Being on-call is a necessary evil for DevOps and IT teams maintaining complex systems in an environment dedicated to CI/CD. Systems will break, services will experience outages. Software developers, operations support and IT teams need to take accountability for the services they build and maintain – which means taking on-call responsibilities. And, of course, these on-call responsibilities come with a set of horror stories and sleepless nights.
While many teams are using VictorOps to make on-call suck less, the fact of the matter is that being on-call inherently brings stress. So, in order to figure out how we can make on-call less stressful, we talked to a number of our own engineers and technical support teammates about some of their worst on-call stories and the things that bother them when they’re on-call.
Some on-call horror stories
Anyone who’s been on-call knows that being on-call can disrupt a number of personal activities and events. So, we wanted to go over the things that suck about being on-call and a few anecdotes to show the value of on-call incident management software for improving employee morale while helping reduce MTTA/MTTR.
Check out our three highlighted on-call stories:
1) Erica Struthers, Technical Support Engineer
Let’s set the scene. It’s the Sunday before President’s Day and Erica was on-call. Our technical support team maintains a daily on-call schedule and rotations for weekend coverage. And, on this particular weekend, Erica happened to be on-call.
Until Sunday night, it was a typical weekend on-call. Nothing major had happened, and Erica fell asleep around 10 PM. Then, about an hour later, Erica received the first notification. A customer had written in about a critical issue and she had to get up to help troubleshoot the problem. After about an hour and a half of back and forth communication, Erica had helped the customer return to a stable state. But, just as Erica was about to rest her eyes and fall back asleep, she was paged a second time.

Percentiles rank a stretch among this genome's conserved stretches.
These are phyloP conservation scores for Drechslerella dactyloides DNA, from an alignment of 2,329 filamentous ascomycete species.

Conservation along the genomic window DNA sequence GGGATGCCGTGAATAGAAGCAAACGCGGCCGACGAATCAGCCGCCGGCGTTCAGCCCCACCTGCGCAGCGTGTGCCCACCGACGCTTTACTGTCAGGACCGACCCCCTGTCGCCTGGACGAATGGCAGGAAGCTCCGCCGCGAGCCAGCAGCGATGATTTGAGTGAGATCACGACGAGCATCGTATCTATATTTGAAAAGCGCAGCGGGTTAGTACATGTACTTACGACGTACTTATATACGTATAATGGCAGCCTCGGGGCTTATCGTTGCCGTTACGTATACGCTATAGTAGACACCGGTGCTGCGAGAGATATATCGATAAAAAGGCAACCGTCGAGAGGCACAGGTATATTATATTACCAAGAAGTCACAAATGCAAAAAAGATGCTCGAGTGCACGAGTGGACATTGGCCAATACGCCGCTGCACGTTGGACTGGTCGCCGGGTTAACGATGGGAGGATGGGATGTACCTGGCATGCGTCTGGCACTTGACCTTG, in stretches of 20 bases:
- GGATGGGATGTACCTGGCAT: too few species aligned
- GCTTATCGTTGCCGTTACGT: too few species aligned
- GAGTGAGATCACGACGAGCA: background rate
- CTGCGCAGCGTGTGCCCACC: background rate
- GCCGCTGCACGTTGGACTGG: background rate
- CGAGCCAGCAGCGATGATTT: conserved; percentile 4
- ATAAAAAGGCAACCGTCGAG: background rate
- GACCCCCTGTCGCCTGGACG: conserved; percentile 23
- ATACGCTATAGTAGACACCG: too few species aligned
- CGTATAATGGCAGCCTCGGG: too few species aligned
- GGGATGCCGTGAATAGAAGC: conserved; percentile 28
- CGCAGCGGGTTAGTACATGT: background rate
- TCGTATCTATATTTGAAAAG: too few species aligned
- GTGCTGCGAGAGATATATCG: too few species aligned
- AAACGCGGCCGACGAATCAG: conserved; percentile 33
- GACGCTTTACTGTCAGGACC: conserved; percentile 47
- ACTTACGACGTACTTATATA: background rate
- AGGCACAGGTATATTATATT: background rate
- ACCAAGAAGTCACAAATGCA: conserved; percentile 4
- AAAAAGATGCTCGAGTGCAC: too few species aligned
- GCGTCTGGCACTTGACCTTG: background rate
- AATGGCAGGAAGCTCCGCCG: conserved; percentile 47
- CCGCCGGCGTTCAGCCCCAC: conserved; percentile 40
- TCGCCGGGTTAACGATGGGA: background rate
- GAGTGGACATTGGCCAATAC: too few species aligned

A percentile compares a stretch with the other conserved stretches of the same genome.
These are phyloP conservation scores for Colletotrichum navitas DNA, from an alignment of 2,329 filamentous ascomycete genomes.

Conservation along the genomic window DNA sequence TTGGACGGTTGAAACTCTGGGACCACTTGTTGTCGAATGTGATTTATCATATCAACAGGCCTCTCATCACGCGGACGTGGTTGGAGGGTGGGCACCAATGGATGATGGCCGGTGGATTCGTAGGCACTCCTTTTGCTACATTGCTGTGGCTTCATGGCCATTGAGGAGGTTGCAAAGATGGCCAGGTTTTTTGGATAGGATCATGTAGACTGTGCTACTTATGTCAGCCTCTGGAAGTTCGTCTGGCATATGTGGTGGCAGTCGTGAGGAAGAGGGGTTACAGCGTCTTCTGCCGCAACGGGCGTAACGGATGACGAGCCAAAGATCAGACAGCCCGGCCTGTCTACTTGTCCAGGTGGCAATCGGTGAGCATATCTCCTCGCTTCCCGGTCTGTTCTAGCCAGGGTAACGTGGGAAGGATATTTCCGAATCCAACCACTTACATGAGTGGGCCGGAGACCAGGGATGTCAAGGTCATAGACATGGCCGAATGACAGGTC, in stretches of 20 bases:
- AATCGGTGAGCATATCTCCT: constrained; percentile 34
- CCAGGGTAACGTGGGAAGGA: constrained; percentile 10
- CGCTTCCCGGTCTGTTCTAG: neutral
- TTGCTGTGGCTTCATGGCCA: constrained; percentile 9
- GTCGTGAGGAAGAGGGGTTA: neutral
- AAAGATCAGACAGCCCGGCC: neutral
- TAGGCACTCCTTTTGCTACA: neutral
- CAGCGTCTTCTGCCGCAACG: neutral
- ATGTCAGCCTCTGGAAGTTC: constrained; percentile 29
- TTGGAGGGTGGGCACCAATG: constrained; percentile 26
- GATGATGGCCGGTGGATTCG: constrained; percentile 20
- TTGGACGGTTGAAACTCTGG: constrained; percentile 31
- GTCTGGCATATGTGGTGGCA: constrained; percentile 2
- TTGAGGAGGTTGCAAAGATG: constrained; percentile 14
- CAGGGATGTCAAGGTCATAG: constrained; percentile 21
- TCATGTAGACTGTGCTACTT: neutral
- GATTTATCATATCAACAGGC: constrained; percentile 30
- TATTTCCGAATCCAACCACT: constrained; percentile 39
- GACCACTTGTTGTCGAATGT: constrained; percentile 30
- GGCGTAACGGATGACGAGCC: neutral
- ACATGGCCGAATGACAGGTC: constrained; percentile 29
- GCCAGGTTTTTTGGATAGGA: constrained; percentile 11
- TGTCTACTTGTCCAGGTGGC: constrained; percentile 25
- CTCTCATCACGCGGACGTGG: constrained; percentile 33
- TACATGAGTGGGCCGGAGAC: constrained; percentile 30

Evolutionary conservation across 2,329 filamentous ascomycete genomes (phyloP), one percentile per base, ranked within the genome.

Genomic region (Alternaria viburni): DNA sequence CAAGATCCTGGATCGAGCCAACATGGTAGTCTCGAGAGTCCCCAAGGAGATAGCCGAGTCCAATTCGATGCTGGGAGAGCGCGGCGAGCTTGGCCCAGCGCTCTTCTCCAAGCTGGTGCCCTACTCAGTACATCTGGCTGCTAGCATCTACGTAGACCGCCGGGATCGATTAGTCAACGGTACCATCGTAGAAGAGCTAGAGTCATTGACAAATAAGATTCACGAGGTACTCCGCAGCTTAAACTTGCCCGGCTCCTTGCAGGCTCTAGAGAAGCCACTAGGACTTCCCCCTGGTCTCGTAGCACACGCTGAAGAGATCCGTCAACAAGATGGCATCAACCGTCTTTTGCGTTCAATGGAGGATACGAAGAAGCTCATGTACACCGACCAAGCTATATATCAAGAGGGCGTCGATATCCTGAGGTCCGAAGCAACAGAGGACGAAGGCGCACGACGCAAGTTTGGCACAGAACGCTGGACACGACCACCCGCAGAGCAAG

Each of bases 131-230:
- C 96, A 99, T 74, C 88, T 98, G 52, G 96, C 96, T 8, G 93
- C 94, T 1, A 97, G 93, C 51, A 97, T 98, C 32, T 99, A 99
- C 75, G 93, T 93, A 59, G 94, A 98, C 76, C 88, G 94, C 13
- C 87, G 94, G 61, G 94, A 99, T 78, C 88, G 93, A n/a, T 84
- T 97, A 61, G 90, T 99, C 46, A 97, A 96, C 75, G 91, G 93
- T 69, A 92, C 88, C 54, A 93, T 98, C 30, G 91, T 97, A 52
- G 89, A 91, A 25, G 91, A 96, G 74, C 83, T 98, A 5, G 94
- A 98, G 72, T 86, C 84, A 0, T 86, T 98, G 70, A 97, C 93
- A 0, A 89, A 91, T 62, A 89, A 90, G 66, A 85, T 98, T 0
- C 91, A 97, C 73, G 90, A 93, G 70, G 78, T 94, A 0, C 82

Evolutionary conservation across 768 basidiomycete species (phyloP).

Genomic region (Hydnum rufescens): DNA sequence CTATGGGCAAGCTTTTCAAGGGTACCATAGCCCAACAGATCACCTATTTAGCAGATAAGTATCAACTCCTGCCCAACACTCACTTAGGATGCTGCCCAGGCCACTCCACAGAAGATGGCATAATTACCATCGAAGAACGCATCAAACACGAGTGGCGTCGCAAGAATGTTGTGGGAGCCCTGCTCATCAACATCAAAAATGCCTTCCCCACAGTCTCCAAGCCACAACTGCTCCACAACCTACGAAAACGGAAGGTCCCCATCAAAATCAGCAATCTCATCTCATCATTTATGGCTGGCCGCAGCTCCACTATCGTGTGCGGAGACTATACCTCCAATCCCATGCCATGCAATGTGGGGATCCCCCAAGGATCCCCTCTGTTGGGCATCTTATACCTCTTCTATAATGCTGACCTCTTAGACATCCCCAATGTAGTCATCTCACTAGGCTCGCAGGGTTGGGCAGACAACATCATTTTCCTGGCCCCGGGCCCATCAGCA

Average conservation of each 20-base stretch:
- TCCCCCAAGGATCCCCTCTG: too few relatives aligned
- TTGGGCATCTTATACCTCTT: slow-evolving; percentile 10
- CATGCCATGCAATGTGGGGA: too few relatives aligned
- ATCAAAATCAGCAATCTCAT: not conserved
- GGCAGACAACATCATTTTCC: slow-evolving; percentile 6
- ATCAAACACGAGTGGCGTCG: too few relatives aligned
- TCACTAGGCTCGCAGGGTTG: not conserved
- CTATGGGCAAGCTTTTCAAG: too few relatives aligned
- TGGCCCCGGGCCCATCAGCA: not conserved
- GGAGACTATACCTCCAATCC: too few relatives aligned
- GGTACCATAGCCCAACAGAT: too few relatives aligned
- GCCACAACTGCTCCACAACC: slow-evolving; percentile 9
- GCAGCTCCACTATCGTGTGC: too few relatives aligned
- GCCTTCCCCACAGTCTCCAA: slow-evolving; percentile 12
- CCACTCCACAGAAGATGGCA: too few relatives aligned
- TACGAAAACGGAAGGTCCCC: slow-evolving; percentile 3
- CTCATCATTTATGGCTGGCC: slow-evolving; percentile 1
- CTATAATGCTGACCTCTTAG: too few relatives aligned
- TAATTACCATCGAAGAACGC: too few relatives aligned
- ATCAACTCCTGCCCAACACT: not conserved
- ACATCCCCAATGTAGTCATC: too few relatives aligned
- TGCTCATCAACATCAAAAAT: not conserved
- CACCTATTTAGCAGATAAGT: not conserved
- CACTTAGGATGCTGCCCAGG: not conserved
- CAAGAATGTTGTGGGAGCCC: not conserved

Once again, Erica communicated with the customer for about an hour and a half before coming to a resolution. And just as she thought that incident was nearly taken care of, Erica was notified by a third customer. By now, it’s approximately 3 AM and Erica had slept for a little over an hour all night. And, after another hour or so of troubleshooting and back and forth communication with the customer, she was finally able to get some rest.
But, the story doesn’t end there. Erica woke up around 7 AM and was paged again multiple times throughout the morning. Once around 8:15 AM, another time around 9:30 AM and once more around 11:30 AM. Although the service hadn’t suffered an outage or anything, Erica coincidentally continued to be paged for critical customer incidents at very inconvenient times. Although she was engaged constantly in technical support until nearly 6:30 PM on President’s Day, Erica kept her cool and did an amazing job at keeping our customers happy.
TL;DR – On-call sucks.
2) Mike Meredith, Principal Security Analyst
Next up is a not-so-merry Christmas story about being on-call. In 2017, Mike Meredith was on-call for a crisis regarding one of our database cluster nodes. After further analysis, the team noticed that nearly half of the servers in one of our database clusters were critically low on storage, and one of them had actually gone offline due to insufficient storage.
Mike and a few team members worked throughout the night on Christmas Eve and throughout much of Christmas day to stabilize the system. And, in this on-call scenario, there’s no sleeping on the job. Mike had to run commands that took an hour or so to run, and he had to be sure he was awake when the task was completed so he could get started on the next steps. This lasted throughout the night and into the morning of Christmas day.